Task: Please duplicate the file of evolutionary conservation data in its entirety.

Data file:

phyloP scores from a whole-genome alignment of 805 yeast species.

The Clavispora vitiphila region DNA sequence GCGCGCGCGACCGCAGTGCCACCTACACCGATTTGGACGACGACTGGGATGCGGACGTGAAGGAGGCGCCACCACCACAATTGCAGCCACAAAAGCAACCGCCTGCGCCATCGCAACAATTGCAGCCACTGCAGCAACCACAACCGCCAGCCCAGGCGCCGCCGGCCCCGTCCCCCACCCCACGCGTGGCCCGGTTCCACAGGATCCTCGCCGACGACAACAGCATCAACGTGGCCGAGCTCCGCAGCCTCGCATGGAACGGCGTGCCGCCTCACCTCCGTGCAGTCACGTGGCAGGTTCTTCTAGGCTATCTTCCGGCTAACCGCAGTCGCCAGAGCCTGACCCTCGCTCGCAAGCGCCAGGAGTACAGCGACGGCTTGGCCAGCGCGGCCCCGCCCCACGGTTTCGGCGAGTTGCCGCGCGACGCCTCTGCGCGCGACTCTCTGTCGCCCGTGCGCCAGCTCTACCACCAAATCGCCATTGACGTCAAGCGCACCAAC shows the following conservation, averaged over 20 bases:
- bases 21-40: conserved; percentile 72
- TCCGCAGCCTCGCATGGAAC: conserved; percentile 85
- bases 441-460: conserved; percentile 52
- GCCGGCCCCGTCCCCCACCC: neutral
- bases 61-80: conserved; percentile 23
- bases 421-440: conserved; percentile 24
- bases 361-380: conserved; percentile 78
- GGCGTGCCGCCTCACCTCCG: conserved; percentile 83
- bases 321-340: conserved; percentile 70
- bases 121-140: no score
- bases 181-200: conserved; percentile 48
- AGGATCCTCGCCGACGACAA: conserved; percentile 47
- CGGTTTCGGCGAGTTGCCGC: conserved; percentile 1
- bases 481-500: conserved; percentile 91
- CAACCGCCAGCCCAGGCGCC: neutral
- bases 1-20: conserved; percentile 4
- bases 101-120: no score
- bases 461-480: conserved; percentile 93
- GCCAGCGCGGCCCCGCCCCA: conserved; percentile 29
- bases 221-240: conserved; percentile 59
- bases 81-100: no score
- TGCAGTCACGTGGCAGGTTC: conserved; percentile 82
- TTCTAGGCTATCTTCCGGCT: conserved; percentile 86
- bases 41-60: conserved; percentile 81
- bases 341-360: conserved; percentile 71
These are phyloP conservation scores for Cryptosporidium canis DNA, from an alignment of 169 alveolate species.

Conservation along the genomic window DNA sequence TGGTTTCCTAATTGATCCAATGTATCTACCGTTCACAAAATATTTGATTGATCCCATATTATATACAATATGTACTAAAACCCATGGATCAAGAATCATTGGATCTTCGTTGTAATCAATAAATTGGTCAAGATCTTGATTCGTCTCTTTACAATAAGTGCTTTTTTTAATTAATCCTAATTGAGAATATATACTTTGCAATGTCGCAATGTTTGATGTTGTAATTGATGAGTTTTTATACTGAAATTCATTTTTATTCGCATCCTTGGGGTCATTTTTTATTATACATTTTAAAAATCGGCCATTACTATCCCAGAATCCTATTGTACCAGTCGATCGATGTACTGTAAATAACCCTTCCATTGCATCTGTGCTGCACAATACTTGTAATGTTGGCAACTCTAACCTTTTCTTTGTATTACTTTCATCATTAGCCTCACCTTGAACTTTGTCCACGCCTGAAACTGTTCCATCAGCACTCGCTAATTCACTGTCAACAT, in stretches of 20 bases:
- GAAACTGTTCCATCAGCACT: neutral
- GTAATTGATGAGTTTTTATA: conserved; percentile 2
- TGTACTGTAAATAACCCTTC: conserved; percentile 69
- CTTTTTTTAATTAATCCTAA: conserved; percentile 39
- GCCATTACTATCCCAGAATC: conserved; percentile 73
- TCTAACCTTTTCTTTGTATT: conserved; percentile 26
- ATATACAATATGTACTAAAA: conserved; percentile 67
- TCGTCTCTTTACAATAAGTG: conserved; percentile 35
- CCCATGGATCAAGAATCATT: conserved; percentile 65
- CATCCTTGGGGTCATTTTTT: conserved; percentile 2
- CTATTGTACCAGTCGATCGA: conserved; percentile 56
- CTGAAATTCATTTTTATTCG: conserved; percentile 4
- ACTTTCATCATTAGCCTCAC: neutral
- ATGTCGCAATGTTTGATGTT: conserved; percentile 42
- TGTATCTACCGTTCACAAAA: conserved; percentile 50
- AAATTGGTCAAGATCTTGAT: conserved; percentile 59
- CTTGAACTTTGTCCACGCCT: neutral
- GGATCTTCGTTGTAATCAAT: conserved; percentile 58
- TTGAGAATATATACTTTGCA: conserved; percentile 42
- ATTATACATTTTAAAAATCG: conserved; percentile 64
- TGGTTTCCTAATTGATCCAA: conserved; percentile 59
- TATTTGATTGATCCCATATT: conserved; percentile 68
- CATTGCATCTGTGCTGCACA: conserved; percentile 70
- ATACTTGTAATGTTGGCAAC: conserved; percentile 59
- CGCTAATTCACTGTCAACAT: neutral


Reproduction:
phyloP scores from a whole-genome alignment of 805 yeast species.

The Clavispora vitiphila region DNA sequence GCGCGCGCGACCGCAGTGCCACCTACACCGATTTGGACGACGACTGGGATGCGGACGTGAAGGAGGCGCCACCACCACAATTGCAGCCACAAAAGCAACCGCCTGCGCCATCGCAACAATTGCAGCCACTGCAGCAACCACAACCGCCAGCCCAGGCGCCGCCGGCCCCGTCCCCCACCCCACGCGTGGCCCGGTTCCACAGGATCCTCGCCGACGACAACAGCATCAACGTGGCCGAGCTCCGCAGCCTCGCATGGAACGGCGTGCCGCCTCACCTCCGTGCAGTCACGTGGCAGGTTCTTCTAGGCTATCTTCCGGCTAACCGCAGTCGCCAGAGCCTGACCCTCGCTCGCAAGCGCCAGGAGTACAGCGACGGCTTGGCCAGCGCGGCCCCGCCCCACGGTTTCGGCGAGTTGCCGCGCGACGCCTCTGCGCGCGACTCTCTGTCGCCCGTGCGCCAGCTCTACCACCAAATCGCCATTGACGTCAAGCGCACCAAC shows the following conservation, averaged over 20 bases:
- bases 21-40: conserved; percentile 72
- TCCGCAGCCTCGCATGGAAC: conserved; percentile 85
- bases 441-460: conserved; percentile 52
- GCCGGCCCCGTCCCCCACCC: neutral
- bases 61-80: conserved; percentile 23
- bases 421-440: conserved; percentile 24
- bases 361-380: conserved; percentile 78
- GGCGTGCCGCCTCACCTCCG: conserved; percentile 83
- bases 321-340: conserved; percentile 70
- bases 121-140: no score
- bases 181-200: conserved; percentile 48
- AGGATCCTCGCCGACGACAA: conserved; percentile 47
- CGGTTTCGGCGAGTTGCCGC: conserved; percentile 1
- bases 481-500: conserved; percentile 91
- CAACCGCCAGCCCAGGCGCC: neutral
- bases 1-20: conserved; percentile 4
- bases 101-120: no score
- bases 461-480: conserved; percentile 93
- GCCAGCGCGGCCCCGCCCCA: conserved; percentile 29
- bases 221-240: conserved; percentile 59
- bases 81-100: no score
- TGCAGTCACGTGGCAGGTTC: conserved; percentile 82
- TTCTAGGCTATCTTCCGGCT: conserved; percentile 86
- bases 41-60: conserved; percentile 81
- bases 341-360: conserved; percentile 71
These are phyloP conservation scores for Cryptosporidium canis DNA, from an alignment of 169 alveolate species.

Conservation along the genomic window DNA sequence TGGTTTCCTAATTGATCCAATGTATCTACCGTTCACAAAATATTTGATTGATCCCATATTATATACAATATGTACTAAAACCCATGGATCAAGAATCATTGGATCTTCGTTGTAATCAATAAATTGGTCAAGATCTTGATTCGTCTCTTTACAATAAGTGCTTTTTTTAATTAATCCTAATTGAGAATATATACTTTGCAATGTCGCAATGTTTGATGTTGTAATTGATGAGTTTTTATACTGAAATTCATTTTTATTCGCATCCTTGGGGTCATTTTTTATTATACATTTTAAAAATCGGCCATTACTATCCCAGAATCCTATTGTACCAGTCGATCGATGTACTGTAAATAACCCTTCCATTGCATCTGTGCTGCACAATACTTGTAATGTTGGCAACTCTAACCTTTTCTTTGTATTACTTTCATCATTAGCCTCACCTTGAACTTTGTCCACGCCTGAAACTGTTCCATCAGCACTCGCTAATTCACTGTCAACAT, in stretches of 20 bases:
- GAAACTGTTCCATCAGCACT: neutral
- GTAATTGATGAGTTTTTATA: conserved; percentile 2
- TGTACTGTAAATAACCCTTC: conserved; percentile 69
- CTTTTTTTAATTAATCCTAA: conserved; percentile 39
- GCCATTACTATCCCAGAATC: conserved; percentile 73
- TCTAACCTTTTCTTTGTATT: conserved; percentile 26
- ATATACAATATGTACTAAAA: conserved; percentile 67
- TCGTCTCTTTACAATAAGTG: conserved; percentile 35
- CCCATGGATCAAGAATCATT: conserved; percentile 65
- CATCCTTGGGGTCATTTTTT: conserved; percentile 2
- CTATTGTACCAGTCGATCGA: conserved; percentile 56
- CTGAAATTCATTTTTATTCG: conserved; percentile 4
- ACTTTCATCATTAGCCTCAC: neutral
- ATGTCGCAATGTTTGATGTT: conserved; percentile 42
- TGTATCTACCGTTCACAAAA: conserved; percentile 50
- AAATTGGTCAAGATCTTGAT: conserved; percentile 59
- CTTGAACTTTGTCCACGCCT: neutral
- GGATCTTCGTTGTAATCAAT: conserved; percentile 58
- TTGAGAATATATACTTTGCA: conserved; percentile 42
- ATTATACATTTTAAAAATCG: conserved; percentile 64
- TGGTTTCCTAATTGATCCAA: conserved; percentile 59
- TATTTGATTGATCCCATATT: conserved; percentile 68
- CATTGCATCTGTGCTGCACA: conserved; percentile 70
- ATACTTGTAATGTTGGCAAC: conserved; percentile 59
- CGCTAATTCACTGTCAACAT: neutral